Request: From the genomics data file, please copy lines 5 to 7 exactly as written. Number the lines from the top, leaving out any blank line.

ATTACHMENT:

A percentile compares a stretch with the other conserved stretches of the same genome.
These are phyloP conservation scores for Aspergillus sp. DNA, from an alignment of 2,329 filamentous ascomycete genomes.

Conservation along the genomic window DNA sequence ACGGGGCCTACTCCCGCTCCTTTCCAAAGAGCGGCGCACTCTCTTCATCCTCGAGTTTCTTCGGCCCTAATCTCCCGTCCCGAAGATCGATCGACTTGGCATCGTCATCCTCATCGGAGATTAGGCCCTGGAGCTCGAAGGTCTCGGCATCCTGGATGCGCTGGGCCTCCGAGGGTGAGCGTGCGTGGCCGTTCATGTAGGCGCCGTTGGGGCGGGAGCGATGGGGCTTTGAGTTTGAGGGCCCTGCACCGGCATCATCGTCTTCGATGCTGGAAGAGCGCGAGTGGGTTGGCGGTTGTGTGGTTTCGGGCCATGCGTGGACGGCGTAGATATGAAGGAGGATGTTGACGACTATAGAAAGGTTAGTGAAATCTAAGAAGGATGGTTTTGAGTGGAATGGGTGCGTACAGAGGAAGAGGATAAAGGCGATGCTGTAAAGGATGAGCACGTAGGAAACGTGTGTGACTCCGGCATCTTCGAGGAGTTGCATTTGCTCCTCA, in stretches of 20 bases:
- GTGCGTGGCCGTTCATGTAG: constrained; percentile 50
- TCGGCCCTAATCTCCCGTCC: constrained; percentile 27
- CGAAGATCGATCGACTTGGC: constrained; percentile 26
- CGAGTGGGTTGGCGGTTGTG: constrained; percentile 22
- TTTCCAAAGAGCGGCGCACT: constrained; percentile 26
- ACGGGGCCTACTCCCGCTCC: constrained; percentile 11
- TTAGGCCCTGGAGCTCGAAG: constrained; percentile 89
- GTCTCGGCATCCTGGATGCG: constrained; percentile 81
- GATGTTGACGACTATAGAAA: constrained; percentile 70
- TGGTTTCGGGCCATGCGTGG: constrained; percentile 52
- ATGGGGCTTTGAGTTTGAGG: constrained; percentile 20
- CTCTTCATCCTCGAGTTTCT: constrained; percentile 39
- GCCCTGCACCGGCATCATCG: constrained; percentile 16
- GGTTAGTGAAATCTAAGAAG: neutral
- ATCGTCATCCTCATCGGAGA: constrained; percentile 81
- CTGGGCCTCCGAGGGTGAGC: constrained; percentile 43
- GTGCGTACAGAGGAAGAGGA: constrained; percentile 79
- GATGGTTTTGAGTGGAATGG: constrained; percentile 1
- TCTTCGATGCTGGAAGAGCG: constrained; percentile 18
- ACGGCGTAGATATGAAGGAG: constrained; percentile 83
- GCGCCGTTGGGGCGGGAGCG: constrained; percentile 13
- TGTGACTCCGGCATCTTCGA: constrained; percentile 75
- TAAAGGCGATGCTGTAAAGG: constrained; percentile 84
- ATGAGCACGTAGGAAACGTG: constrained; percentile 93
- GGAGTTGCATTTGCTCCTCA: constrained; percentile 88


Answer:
- TCGGCCCTAATCTCCCGTCC: constrained; percentile 27
- CGAAGATCGATCGACTTGGC: constrained; percentile 26
- CGAGTGGGTTGGCGGTTGTG: constrained; percentile 22